Solo piano recordings are risky. Even the acknowledged masters of the formBrad Mehldau
, Keith Jarrett
fall flat from time-to-time. Somehow, outside of an interactive ensemble, magic seems harder to conjure. Pianist Gregg Kallor
tries his hand at going it alone on A Single Noon
, a nine movement suite, a musical ode to life in New York City.
This is composed music, with improvisation, and sounds like a very refined recital. Kallor's take on the big city seems to focus on the elegant and the polished side of city life, beginning with the gorgeous cover art, featuring a dazzling sunset (or it could be a sunrise) reflected on the polished wood of multiple pianos, with the sky scape of the big city in gray/violet hues as a backdrop, the artist himself hunched in shadowy light over a keyboard.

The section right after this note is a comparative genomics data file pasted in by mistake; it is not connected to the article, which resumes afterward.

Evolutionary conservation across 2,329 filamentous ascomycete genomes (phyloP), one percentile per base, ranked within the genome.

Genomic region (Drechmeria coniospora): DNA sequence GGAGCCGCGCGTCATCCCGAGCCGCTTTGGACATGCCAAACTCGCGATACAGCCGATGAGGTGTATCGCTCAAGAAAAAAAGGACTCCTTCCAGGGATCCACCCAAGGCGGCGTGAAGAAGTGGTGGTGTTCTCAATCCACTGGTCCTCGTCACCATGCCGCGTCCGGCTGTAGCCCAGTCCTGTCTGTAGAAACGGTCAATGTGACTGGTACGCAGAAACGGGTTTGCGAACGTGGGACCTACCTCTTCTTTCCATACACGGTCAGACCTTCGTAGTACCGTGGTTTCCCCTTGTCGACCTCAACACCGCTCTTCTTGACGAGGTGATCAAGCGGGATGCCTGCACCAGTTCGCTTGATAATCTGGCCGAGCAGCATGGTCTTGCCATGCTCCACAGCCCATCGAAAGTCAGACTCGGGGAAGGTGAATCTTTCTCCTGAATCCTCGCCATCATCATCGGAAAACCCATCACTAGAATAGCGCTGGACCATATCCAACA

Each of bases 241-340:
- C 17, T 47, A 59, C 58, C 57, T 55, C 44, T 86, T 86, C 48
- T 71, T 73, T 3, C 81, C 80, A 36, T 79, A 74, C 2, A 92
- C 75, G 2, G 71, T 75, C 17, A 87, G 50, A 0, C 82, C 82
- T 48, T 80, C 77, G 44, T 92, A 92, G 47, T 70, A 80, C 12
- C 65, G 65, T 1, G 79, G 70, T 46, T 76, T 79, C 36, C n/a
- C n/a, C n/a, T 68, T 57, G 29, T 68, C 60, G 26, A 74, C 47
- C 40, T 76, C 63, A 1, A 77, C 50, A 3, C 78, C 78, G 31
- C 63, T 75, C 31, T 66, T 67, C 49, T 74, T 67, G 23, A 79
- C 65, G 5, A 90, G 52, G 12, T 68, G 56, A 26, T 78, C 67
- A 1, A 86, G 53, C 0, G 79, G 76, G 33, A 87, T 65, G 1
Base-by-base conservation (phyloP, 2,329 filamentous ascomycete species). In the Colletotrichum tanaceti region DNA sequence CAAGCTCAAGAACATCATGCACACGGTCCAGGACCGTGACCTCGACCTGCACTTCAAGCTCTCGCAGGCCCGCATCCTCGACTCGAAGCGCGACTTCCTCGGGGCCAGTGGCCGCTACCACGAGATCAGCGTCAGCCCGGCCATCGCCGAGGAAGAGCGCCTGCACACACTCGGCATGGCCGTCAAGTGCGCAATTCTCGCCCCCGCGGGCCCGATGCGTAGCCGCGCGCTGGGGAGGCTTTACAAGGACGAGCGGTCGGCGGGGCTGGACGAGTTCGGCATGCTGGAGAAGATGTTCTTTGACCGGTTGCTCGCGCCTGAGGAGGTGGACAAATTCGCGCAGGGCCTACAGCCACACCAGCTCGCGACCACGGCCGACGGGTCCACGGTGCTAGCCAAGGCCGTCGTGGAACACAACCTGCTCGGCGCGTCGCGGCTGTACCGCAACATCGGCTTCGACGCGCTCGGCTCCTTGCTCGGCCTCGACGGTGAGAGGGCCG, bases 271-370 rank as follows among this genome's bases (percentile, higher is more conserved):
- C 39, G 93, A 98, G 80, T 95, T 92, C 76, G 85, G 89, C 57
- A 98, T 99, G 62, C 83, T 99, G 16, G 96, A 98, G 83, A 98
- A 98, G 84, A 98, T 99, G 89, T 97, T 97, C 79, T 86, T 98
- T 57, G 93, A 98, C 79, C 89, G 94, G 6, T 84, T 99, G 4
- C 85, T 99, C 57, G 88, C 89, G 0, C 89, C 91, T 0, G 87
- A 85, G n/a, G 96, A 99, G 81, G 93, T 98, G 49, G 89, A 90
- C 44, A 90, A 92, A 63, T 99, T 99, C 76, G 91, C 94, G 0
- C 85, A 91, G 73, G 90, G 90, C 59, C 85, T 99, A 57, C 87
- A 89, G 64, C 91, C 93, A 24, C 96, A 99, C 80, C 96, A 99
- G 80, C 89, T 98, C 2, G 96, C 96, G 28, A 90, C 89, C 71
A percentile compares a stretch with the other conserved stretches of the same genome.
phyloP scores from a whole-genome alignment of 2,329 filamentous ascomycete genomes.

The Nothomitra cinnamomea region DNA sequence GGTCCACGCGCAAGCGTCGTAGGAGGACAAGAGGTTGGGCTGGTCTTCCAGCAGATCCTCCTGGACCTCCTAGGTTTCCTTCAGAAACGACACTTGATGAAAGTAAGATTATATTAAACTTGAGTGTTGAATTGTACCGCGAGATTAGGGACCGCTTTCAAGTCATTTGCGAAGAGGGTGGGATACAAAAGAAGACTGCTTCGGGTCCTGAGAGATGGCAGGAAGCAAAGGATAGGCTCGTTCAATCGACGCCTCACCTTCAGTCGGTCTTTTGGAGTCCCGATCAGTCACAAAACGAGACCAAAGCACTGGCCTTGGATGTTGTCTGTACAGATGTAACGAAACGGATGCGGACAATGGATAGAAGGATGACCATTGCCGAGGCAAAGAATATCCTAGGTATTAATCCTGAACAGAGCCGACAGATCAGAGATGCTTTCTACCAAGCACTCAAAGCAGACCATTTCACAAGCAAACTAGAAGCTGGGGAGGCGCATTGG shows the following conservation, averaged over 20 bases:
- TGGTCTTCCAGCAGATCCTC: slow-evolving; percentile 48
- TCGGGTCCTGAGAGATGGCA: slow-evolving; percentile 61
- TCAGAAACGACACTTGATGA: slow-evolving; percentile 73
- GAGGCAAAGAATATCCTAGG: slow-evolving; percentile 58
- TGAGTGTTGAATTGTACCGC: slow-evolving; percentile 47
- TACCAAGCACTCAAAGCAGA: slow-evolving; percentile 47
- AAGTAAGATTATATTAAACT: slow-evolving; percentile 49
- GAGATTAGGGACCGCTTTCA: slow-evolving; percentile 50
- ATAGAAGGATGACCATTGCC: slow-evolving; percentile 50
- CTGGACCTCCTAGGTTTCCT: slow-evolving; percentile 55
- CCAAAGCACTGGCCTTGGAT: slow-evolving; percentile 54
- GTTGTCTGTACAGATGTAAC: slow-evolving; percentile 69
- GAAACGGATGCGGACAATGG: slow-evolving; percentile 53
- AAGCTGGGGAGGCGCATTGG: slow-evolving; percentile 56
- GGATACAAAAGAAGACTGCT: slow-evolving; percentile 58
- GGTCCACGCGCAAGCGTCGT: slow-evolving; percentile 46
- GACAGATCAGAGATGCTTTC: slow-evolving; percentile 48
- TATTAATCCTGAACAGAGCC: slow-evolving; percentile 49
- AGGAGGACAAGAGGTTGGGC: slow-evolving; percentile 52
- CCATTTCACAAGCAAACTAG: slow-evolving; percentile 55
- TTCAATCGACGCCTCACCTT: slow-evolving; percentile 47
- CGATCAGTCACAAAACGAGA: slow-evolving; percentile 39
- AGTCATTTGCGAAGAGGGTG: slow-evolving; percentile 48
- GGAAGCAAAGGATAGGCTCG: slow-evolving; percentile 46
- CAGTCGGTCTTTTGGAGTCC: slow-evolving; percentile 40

And the music: there is magic here. Much magic. It sounds like a love letteran intricate, pensive, mostly tranquil and cerebral rumination on the city of New York, beginning with the wistful title tune, a patient unfolding of a simple, spare beauty of well-chosen notes. "Broken Sentences" brims with an agitation under the tight focus of Kallor's classical background, and "Night" falls gently, a caressing darkness creeping into the sound.
Kallor's compositions and his touch are absolutely exquisite. The word "refinement" keeps coming to mind, and it is a refinement touched with imagination, verve and vision. Gregg Kallor, with this New York suite, A Single Noon
, has crafted a compelling and beautiful work of art.
A Single Noon; Broken Sentences; Night; Straphanger's Lurch; Found; Expresso Nirvana; Giants; Things to Come; Here Now.